Herrera added, “We’re currently conducting an analysis of the health system’s procurement spend to identify areas of spend where diverse-owned companies could be utilized.” Opportunities for diverse-owned businesses to work as subcontractors for larger non-diverse-owned companies that the health system contracts with are also being considered. Additionally, Herrera is working to create capacity-building opportunities to help further develop and mentor local diverse-owned businesses. Ultimately, the goal is to empower the local diverse- owned business community to be better prepared to do business with Cedars-Sinai and other hospitals.
In summary, Cedars-Sinai’s supplier diversity program is being set up to include, develop and stay connected to local diverse-owned businesses, and ensure that its commitment to diversity, equity and inclusion is embraced beyond the walls of the hospital into the community and beyond.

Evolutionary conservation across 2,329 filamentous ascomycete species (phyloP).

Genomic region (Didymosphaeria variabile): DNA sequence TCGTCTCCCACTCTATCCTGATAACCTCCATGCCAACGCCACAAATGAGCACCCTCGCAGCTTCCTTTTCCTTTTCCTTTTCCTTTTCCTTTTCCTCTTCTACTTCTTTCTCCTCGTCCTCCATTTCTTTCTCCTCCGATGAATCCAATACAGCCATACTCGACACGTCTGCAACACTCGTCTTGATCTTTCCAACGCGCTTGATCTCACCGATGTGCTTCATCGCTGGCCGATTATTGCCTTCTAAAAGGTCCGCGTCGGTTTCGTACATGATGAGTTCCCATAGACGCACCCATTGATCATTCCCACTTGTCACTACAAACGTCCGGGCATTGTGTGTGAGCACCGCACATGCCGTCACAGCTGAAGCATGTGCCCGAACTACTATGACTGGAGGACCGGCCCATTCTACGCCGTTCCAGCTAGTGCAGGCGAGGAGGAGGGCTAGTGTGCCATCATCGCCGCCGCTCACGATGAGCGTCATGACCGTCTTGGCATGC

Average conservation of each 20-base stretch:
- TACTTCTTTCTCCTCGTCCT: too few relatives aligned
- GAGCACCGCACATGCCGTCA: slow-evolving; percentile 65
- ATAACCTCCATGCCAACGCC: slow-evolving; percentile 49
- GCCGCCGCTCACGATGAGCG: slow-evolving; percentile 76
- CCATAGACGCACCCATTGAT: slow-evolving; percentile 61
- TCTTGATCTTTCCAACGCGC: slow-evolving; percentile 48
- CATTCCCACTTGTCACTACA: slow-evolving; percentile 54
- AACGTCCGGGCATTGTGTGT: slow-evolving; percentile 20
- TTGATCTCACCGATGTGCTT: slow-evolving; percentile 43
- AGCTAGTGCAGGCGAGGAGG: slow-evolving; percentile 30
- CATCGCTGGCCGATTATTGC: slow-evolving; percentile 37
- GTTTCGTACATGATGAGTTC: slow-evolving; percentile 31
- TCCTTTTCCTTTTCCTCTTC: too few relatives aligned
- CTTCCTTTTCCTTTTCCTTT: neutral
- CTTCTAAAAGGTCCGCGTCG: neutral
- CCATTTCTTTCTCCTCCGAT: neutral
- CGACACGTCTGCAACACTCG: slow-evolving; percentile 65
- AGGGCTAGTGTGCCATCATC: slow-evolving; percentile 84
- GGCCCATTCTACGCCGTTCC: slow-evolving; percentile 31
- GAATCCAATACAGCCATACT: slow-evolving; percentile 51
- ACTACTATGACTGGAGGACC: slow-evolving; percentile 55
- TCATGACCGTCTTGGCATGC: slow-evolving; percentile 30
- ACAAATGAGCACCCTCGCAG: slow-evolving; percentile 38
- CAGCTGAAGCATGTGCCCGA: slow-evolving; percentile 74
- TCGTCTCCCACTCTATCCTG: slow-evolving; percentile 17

HASC/CLC’S COMMITMENT TO HELPING HOSPITALS INCREASE SUPPLIER DIVERSITY
The Hospital Association of Southern California (HASC) and Communities Lifting Communities (CLC) are committed to supporting hospitals in diversifying their procurement processes and practices, identifying suppliers that meet the diverse-owned classifications under AB 962, and building a more resilient local supply chain.
In March 2021, CLC contracted with Diversity Information Resources (DIR) to assist hospitals and health systems in managing information on diverse- owned suppliers. DIR’s data scrubbing and validation service allows clients to classify current suppliers that fall into diverse categories, accurately analyze and report spend, and identify additional suppliers to increase diverse spend. Twelve hospitals participated in this service. HASC and CLC also have established a Hospital Supply Chain Diversity Task Force to help guide their efforts to support hospitals in diversifying their procurement processes and practices.
“Diversifying the supply chain is the right thing to do, for both diverse-owned businesses and the communities served by our member hospitals and health systems,” said Susan Harrington, president, CLC. “Our involvement in these efforts is part of our broader initiative to advance health equity and economic opportunity in communities that have traditionally been underserved and underrepresented. Addressing this issue now as an industry will eliminate the need for further legislation mandating specific procurement spend targets for hospitals.”